Distinct ECG Phenotypes Identified in Hypertrophic Cardiomyopathy Using Machine Learning Associate With Arrhythmic Risk Markers.
Lyon A., Ariga R., Mincholé A., Mahmod M., Ormondroyd E., Laguna P., de Freitas N., Neubauer S., Watkins H., Rodriguez B.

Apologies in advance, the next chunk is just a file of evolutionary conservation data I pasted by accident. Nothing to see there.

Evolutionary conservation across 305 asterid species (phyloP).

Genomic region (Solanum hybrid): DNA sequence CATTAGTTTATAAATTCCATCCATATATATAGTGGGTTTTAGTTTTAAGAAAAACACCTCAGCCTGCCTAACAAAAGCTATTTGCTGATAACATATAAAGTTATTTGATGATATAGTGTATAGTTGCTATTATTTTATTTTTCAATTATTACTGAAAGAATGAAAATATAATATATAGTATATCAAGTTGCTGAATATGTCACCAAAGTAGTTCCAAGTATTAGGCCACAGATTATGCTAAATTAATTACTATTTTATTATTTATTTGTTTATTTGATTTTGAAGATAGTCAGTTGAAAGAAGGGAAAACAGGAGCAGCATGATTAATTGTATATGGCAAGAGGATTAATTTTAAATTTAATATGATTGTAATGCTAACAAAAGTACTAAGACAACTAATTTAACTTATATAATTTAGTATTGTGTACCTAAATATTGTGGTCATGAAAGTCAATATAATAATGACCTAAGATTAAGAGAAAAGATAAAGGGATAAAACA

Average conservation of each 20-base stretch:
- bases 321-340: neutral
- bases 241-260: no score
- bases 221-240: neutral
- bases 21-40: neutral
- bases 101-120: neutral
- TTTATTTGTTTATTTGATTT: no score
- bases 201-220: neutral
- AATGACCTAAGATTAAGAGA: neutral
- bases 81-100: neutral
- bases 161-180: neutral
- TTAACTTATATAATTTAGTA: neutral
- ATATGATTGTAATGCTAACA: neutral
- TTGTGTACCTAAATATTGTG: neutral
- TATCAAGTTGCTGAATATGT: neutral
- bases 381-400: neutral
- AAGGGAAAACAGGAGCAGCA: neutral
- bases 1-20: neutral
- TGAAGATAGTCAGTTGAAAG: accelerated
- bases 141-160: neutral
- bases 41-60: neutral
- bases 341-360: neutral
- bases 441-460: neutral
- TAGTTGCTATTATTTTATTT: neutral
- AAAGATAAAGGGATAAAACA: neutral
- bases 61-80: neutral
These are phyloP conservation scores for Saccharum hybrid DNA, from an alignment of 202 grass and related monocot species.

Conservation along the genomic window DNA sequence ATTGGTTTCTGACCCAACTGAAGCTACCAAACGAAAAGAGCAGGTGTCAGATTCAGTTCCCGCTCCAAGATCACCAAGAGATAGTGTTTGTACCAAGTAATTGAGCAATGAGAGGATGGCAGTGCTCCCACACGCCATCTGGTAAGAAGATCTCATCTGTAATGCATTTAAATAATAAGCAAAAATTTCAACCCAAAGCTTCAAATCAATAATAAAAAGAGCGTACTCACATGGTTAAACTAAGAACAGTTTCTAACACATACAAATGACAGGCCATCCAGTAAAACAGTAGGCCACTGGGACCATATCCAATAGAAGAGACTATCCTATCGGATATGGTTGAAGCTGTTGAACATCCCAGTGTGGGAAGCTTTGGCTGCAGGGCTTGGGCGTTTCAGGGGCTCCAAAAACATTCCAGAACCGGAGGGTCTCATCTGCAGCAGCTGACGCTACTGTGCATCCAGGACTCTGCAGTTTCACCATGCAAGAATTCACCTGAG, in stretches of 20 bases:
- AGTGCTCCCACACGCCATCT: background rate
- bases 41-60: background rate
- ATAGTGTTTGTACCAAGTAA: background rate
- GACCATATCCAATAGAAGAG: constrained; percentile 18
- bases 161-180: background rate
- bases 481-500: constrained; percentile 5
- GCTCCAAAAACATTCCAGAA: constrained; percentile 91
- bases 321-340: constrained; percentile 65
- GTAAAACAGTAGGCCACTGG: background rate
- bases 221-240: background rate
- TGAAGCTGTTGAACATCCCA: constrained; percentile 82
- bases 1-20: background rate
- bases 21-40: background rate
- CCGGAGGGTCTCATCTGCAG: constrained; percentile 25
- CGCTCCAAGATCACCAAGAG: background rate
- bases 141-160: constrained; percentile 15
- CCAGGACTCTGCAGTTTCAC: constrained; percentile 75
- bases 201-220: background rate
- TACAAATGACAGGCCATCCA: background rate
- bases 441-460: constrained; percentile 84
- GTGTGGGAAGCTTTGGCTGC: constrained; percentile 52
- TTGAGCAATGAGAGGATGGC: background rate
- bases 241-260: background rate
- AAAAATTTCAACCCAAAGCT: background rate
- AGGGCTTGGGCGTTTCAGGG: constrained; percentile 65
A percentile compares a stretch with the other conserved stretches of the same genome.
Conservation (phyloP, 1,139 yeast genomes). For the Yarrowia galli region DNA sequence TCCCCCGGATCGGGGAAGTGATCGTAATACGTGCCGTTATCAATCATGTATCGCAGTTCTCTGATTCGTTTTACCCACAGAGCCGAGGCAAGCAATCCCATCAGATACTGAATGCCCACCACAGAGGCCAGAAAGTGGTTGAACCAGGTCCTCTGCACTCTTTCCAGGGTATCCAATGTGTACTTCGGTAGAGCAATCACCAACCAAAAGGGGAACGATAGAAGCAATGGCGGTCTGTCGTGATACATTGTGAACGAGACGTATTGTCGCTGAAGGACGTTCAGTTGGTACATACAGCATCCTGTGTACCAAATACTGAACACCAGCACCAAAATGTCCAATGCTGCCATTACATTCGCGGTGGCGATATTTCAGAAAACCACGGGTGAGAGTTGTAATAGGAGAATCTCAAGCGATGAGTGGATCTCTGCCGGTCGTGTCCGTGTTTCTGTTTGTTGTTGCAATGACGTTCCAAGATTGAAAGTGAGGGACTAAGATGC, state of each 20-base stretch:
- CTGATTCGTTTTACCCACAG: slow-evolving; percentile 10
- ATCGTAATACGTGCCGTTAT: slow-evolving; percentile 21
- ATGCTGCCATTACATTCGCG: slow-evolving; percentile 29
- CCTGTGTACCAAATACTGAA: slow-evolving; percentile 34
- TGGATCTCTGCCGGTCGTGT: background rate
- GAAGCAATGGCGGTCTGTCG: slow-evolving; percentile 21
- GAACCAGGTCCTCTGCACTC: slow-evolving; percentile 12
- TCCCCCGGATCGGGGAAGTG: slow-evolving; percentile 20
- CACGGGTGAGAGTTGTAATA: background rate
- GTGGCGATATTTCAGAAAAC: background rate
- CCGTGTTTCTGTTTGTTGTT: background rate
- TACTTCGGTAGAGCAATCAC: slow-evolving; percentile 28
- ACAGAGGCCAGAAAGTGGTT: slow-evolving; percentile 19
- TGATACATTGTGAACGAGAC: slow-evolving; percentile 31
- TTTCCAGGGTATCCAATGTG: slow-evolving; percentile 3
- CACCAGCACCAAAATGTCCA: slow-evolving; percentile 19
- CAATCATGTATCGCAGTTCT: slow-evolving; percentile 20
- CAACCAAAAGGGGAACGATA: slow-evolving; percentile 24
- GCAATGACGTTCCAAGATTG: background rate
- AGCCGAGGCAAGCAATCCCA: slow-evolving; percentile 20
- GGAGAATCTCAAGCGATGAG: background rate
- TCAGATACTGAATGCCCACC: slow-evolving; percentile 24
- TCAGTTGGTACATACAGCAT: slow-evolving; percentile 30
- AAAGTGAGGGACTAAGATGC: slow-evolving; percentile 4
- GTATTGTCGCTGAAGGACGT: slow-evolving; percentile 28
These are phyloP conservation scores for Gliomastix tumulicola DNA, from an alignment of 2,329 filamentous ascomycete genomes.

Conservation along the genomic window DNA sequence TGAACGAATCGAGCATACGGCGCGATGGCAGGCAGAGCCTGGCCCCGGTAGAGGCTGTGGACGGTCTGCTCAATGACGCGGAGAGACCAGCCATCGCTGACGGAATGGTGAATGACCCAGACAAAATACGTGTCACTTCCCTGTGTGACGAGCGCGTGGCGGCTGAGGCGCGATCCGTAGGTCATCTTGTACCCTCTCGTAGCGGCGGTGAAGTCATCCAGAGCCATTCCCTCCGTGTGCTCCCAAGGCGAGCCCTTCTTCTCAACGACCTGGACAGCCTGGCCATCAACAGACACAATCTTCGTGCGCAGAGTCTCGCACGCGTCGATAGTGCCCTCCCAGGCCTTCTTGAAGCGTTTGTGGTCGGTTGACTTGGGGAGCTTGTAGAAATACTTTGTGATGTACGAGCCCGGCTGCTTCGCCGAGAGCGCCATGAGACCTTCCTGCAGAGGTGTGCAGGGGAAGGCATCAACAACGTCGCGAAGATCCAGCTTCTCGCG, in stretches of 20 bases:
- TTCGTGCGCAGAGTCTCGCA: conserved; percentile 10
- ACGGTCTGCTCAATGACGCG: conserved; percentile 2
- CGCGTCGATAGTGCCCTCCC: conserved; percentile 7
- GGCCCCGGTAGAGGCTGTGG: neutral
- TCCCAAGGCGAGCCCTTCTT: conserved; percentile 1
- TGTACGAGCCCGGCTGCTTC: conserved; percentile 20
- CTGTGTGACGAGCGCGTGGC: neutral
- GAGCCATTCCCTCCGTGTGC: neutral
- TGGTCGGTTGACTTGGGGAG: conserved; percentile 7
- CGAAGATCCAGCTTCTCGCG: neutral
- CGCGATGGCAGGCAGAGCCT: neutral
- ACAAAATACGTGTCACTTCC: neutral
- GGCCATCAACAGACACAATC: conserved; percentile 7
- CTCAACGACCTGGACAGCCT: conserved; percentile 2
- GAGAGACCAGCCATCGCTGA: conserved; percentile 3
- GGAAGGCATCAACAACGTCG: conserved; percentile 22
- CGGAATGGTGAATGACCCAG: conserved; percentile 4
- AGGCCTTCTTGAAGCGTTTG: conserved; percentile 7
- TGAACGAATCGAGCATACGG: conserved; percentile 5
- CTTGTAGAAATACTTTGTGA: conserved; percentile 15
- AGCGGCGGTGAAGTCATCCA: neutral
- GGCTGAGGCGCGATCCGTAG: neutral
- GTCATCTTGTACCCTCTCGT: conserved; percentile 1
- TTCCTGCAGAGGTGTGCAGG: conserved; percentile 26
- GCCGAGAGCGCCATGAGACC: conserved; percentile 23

Aims: Ventricular arrhythmia triggers sudden cardiac death (SCD) in hypertrophic cardiomyopathy (HCM), yet electrophysiological biomarkers are not used for risk stratification. Our aim was to identify distinct HCM phenotypes based on ECG computational analysis, and characterize differences in clinical risk factors and anatomical differences using cardiac magnetic resonance (CMR) imaging. Methods: High-fidelity 12-lead Holter ECGs from 85 HCM patients and 38 healthy volunteers were analyzed using mathematical modeling and computational clustering to identify phenotypic subgroups. Clinical features and the extent and distribution of hypertrophy assessed by CMR were evaluated in the subgroups. Results: QRS morphology alone was crucial to identify three HCM phenotypes with very distinct QRS patterns. Group 1 (n = 44) showed normal QRS morphology, Group 2 (n = 19) showed short R and deep S waves in V4, and Group 3 (n = 22) exhibited short R and long S waves in V4-6, and left QRS axis deviation. However, no differences in arrhythmic risk or distribution of hypertrophy were observed between these groups. Including T wave biomarkers in the clustering, four HCM phenotypes were identified: Group 1A (n = 20), with primary repolarization abnormalities showing normal QRS yet inverted T waves, Group 1B (n = 24), with normal QRS morphology and upright T waves, and Group 2 and Group 3 remaining as before, with upright T waves. Group 1A patients, with normal QRS and inverted T wave, showed increased HCM Risk-SCD scores (1A: 4.0%, 1B: 1.8%, 2: 2.1%, 3: 2.5%, p = 0.0001), and a predominance of coexisting septal and apical hypertrophy (p < 0.0001). HCM patients in Groups 2 and 3 exhibited predominantly septal hypertrophy (85 and 90%, respectively). Conclusion: HCM patients were classified in four subgroups with distinct ECG features. Patients with primary T wave inversion not secondary to QRS abnormalities had increased HCM Risk-SCD scores and coexisting septal and apical hypertrophy, suggesting that primary T wave inversion may increase SCD risk in HCM, rather than T wave inversion secondary to depolarization abnormalities. Computational ECG phenotyping provides insight into the underlying processes captured by the ECG and has the potential to be a novel and independent factor for risk stratification.